’Australia will pay for its arrogance’
THE Chinese government has warned it could cut Australian imports by billions of dollars.
The state-run Global Times newspaper issued a lengthy editorial today slamming the nation, saying: "It is necessary for China to leave Australia hanging for a while, instead of being too quick to bury the hatchet whenever Canberra tries to put a smile on its face."
The article said it was time to "make Australia pay for its arrogant attitudes it has revealed toward China over the past two years".
It threatened trade reductions to harm the Australian economy, noting wine and beef as items that can "easily" be replaced with the products from the US.
Australia has taken a notably warmer tone towards Beijing this past week, following months of strain over the introduction of foreign interference laws.
Trade Minister Steve Ciobo heaped praise on the rising superpower at a conference in Shanghai last week, describing China as a "true global giant" and saying Sino-Australian relations had developed into "something more", according to The Australian.
Yesterday Foreign Minister Julie Bishop trumpeted her recent meeting with her Chinese counterpart Wang Yi as "warm, candid and constructive", saying she "gets along very well" with Mr Yi.
But Mr Yi gave a less amicable description of the encounter.
In a Foreign Ministry statement, he said: "Due to the Australian side, China and Australia are encountering difficulties in the relationship, and communications and co-operation have been affected recently."
He added: "What I want to emphasise is, if Australia really hopes the relationship to return to the right track and develop in a healthy way, Australia must get rid of traditional thinking, put down their coloured glasses and see China's development in a more positive perspective."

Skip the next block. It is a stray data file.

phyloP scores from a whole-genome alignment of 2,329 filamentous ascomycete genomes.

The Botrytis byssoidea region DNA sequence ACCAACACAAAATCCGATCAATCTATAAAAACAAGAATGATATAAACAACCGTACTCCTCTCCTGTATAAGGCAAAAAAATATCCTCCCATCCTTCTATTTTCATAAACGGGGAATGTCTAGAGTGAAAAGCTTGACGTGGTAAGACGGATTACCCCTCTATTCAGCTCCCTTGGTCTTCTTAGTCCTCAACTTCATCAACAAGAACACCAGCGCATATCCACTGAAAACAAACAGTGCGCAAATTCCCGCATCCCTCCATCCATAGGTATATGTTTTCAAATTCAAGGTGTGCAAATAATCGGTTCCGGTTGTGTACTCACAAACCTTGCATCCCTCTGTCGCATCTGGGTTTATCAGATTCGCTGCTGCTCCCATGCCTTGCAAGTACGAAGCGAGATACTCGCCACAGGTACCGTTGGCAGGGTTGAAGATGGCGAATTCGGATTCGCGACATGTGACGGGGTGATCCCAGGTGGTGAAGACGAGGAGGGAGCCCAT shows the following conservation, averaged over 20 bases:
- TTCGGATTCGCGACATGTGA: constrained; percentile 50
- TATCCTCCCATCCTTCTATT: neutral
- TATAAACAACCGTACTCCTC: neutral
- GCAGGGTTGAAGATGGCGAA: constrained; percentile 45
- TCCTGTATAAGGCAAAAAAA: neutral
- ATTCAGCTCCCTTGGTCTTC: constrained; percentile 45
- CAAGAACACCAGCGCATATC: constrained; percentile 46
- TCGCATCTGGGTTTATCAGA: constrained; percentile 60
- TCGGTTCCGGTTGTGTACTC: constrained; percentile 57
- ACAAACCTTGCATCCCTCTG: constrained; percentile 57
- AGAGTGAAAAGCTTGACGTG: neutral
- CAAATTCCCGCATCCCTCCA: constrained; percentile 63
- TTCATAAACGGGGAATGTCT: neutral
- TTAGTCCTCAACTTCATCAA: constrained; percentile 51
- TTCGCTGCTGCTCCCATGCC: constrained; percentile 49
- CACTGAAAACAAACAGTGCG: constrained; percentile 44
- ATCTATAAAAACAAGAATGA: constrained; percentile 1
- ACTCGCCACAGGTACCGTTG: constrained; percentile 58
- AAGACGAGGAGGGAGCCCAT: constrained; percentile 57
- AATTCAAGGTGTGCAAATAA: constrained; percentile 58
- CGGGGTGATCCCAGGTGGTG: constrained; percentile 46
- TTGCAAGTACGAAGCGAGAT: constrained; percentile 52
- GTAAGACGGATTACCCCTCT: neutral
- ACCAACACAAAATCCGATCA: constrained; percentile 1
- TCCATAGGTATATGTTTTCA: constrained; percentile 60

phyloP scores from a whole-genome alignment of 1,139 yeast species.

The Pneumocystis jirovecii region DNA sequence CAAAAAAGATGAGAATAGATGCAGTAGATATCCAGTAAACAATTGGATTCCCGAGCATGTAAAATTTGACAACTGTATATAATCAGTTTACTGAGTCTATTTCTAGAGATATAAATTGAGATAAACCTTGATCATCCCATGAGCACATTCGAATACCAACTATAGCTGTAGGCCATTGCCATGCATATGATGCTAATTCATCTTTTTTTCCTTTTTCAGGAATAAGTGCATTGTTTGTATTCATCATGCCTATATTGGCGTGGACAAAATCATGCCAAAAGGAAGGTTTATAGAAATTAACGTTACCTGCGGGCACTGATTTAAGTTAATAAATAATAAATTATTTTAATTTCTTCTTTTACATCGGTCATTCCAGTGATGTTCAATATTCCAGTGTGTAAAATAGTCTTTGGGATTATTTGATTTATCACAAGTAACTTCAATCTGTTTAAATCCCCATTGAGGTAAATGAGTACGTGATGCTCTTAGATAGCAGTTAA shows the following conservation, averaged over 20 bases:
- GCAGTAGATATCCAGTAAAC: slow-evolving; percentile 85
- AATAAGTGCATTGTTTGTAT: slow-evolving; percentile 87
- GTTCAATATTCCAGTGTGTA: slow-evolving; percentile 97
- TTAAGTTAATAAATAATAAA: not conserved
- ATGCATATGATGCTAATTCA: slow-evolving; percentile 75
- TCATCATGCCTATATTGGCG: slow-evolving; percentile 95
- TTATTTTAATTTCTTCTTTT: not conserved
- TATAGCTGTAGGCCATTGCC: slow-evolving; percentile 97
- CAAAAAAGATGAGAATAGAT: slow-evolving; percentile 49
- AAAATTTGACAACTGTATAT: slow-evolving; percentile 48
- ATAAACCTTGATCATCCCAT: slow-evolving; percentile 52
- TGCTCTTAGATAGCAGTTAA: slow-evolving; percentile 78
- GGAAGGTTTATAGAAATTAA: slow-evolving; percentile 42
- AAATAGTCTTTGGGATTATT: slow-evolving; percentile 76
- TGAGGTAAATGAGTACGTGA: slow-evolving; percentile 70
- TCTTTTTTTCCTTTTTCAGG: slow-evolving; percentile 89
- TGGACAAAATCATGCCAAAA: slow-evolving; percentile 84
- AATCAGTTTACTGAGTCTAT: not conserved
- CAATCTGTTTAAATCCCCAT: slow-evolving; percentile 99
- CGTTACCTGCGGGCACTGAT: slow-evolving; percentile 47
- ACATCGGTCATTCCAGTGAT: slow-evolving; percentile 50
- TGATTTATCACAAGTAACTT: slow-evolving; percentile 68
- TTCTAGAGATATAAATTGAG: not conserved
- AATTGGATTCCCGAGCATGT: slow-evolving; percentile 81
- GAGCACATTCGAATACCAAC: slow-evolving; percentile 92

A recent truce in the US-China trade war has been announced, with reports US beef will be a key beneficiary for Chinese consumers.
"Metal ore is Australia's major export to China. As long as China is in need of the metal exports, and a replacement remains difficult to find, they will continue to import them. But when it comes to wine and beef, China can easily import those items from the US, replacing Australia," the editorial says.
"The scope of import reductions could be limited. Last year, Australia exported $76.45 billion in goods to China. Lowering Aussie exports by $6.45 billion would send cold chills up and down the spine of Australia. Of course, it would be an even greater shock if the import reductions totalled $10 billion.
"China has been very friendly toward Australia, but their arrogant attitudes in return over the past two years have become a virtual example of what it means to 'bite the hand that feeds'."
The editorial also flagged the South China Sea and "ideological issues" as sources of tension.
Last year, the Chinese government imposed a temporary ban on Australian beef imports, over what the Turnbull Government said was labelling noncompliance.
The ban, which the ABC said cost beef exporters a $1 million a day, was lifted after three months of negotiations.